I haven’t even mentioned the meetings yet. In any given week, there are assemblies, staff meetings, department meetings, meetings with student leaders, pastoral team meetings, meetings with parents. There are meetings with cluster groups – teachers from other schools to ensure there is a standard across schools. There are subject group conferences on Saturdays. Occasionally we have meetings with the school’s Council. Sometimes people come to sell us products – a new communication system or something. Once a year we take whole groups of children away on camps (and that has its own special kinds of stresses and responsibilities). At the end of each term we meet to discuss the end-of-term results of the students. These are long but necessary meetings, drawn out by someone going on about how nice the child’s mother is or how good she is on the netball court.
Don’t get me started on the parents! There seems to be a strange belief that if you pay private school fees, you are paying for good results. Many parents seem to absolve themselves of any responsibilities – it is the school’s job to mould the children into high achieving, well-rounded good citizens who can play the violin and converse in three languages while playing first team hockey. Okay, I’m exaggerating for effect. However, there are huge expectations on teachers (and students, but I think that’s another post). Very seldom do parents trust that we are professionals who have their children’s best interests at heart. They seem to think that top marks are the necessary result of hard work or worry, and they allow their children very little room for failure (as if a “B” is a fail!). They get hard-core when their children don’t achieve the results or positions (sports teams, leadership, cultural accolades…) that they expect them to achieve, with little regard for other people’s children who also have aspirations, teachers’ opinions/expertise or their children’s actual ability. For a teacher, dealings with parents like these are draining and quite soul destroying. They give the impression that they own us, and can dictate to us. Maybe they do earn 4 times as much as we do (like most of my professional friends) but their money certainly doesn’t make them better human beings. In fact, it makes our job harder, because there is that degree of entitlement that we have to break through in their children before any actual learning takes place.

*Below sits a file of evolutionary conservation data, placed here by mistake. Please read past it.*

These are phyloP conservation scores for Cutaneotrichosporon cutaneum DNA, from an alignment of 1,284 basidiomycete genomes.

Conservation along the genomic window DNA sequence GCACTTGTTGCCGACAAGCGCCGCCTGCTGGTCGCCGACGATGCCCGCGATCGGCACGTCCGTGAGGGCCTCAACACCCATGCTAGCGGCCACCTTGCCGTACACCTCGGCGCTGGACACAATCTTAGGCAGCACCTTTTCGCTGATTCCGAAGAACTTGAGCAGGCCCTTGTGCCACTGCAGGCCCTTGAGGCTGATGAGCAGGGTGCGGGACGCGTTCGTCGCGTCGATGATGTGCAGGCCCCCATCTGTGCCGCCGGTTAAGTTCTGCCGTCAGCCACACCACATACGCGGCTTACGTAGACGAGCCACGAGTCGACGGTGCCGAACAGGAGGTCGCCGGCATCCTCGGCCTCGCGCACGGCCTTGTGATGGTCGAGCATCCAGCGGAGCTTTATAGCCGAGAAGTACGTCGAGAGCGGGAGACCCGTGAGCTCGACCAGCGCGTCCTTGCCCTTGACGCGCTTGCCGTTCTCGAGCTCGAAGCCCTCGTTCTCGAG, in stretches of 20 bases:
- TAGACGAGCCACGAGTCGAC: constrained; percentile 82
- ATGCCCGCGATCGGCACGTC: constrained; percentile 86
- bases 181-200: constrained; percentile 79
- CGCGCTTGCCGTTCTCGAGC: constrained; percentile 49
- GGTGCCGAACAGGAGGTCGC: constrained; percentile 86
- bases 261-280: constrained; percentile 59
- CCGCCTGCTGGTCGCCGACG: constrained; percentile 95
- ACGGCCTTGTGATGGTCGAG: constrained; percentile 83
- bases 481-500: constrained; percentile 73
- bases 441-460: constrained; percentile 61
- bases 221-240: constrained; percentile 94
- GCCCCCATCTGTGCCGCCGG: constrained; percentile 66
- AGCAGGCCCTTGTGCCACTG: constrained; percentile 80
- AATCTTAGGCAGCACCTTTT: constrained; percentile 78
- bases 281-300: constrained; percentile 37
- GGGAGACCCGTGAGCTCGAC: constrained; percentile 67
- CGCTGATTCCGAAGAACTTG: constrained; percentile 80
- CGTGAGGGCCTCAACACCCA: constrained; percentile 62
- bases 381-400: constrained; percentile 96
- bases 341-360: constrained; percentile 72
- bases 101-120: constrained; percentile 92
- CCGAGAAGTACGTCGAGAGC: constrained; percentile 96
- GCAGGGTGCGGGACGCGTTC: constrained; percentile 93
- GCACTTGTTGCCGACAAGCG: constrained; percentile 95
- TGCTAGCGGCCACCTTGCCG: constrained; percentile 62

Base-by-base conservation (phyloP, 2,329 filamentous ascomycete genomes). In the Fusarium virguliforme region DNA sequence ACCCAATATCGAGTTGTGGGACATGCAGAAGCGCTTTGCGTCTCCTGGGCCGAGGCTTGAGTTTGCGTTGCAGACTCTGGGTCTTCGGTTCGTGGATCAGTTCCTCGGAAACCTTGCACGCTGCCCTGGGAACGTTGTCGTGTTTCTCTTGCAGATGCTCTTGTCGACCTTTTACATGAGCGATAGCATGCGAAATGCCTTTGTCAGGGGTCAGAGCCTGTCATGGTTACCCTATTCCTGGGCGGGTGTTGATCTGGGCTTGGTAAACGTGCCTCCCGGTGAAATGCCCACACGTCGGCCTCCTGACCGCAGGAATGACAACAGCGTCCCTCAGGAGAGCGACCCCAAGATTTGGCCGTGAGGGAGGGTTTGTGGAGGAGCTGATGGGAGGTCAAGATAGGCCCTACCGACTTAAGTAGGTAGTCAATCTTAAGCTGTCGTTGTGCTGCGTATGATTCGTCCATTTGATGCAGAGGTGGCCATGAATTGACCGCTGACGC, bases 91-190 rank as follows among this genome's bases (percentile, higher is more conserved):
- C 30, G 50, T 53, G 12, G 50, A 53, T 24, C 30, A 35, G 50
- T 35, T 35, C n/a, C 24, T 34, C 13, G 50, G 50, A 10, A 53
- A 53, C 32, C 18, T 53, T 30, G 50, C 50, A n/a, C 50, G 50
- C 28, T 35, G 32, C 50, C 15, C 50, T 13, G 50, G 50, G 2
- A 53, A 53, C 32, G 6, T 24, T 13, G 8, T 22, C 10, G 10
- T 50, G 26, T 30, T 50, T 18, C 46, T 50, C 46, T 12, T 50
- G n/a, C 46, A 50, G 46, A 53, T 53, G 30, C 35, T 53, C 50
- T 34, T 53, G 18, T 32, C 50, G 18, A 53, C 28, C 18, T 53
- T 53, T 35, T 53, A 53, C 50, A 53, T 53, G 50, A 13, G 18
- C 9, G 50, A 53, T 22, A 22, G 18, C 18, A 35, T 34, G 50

Thus my “half-day” job sees me getting home after 4pm on most days. As an English teacher with four classes (and some of an Advanced Programme English class) my work is not over when I get home. If there isn’t marking to do (which there always is) then there is preparation to be done. Each class has at least 6 written assessments a term. Many of these are essays, which the students do numerous drafts, all marked by the teacher. Carefully. Care-Full-ly. And let me tell you, marking English papers takes time. It’s not the same as marking a maths paper, where there are one or two possible answers. In English, there are many possibilities, some that we as teachers and setters and markers have not even considered. As long as they are justified well, they might be plausible. It takes a lot of thinking.
Oh but the holidays, you say! Yes, we do have about 12 weeks of holidays a year. But when do you think the preparation for the following term takes place? Setwork books to be read and re-read and prepared, tests set (we can’t just use last year’s tests because someone might have seen them), interactive lessons created, technology toyed with to use in creative ways, lesson plans planned and term planners carefully designed to ensure that days off for Geography outings are considered and to ensure that there is no major clash and that students aren’t going to write more than two tests on any given day. Phew!
Sadly, what usually happens (and I’m mouth breathing as I type this) is that towards the end of term, when the pressure eases because the marks are all in and the reports are done and the adrenaline stops pumping, we teachers often get sick, just in time for the holidays. Because we are selfless like that. We’d hate to put anyone else out during the term, and expect someone to substitute our classes. Actually, it’s not even that. It’s that if we take time off, there is even more catching up to do, and ain’t nobody got time for that!
I haven’t even mentioned the sacrifices my own children make as a result of having a mother for a teacher. That’s another whole story altogether. Suffice it to say, they become resilient in all sorts of ways, and they learn life lessons by hearing stories of what not to do as a student or a parent or human being from the horror stories that they hear at the dinner table.
So next time you think that teachers have a cushy job, what with half days and weekends and all those holidays, please think again. A little compassion, a little understanding, flowers, chocolates, massages and a whole lot of respect go a long way.